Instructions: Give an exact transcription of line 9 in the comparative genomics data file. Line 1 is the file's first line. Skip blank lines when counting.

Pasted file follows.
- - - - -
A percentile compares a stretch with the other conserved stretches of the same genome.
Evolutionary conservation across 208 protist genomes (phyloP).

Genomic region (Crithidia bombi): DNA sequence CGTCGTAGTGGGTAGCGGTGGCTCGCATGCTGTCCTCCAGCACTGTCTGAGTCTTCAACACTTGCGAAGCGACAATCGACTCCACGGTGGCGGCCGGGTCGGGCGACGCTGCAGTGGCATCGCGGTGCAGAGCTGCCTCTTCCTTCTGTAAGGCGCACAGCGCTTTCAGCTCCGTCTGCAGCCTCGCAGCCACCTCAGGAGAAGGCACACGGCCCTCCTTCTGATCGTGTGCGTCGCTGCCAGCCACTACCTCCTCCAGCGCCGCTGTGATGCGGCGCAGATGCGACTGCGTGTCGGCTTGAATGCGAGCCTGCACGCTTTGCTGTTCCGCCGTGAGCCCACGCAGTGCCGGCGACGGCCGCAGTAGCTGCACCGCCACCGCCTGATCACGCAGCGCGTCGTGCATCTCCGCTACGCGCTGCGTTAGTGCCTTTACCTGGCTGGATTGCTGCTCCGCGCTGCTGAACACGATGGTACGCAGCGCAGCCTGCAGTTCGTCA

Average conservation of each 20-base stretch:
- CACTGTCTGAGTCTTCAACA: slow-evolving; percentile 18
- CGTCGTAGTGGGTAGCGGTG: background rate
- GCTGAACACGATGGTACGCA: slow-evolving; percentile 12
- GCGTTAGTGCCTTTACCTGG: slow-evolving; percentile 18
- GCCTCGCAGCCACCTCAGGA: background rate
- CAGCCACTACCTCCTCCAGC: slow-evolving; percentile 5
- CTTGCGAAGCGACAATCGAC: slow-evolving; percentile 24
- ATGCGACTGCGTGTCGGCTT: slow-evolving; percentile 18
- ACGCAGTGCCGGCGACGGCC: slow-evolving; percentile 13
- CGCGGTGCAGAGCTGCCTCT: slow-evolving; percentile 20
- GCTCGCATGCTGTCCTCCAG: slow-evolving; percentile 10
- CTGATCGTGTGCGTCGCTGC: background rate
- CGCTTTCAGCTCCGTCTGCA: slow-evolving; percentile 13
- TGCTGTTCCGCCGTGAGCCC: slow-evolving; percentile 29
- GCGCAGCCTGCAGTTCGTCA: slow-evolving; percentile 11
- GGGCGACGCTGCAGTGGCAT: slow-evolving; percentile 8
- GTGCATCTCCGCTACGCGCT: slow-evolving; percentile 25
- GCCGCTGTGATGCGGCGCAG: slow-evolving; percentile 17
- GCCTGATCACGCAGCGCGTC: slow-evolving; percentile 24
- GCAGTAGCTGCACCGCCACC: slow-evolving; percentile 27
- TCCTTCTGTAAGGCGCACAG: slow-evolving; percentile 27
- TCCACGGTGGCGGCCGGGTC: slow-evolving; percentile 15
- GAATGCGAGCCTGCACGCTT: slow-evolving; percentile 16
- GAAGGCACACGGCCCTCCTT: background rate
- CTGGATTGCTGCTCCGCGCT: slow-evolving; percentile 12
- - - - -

- GCCTCGCAGCCACCTCAGGA: background rate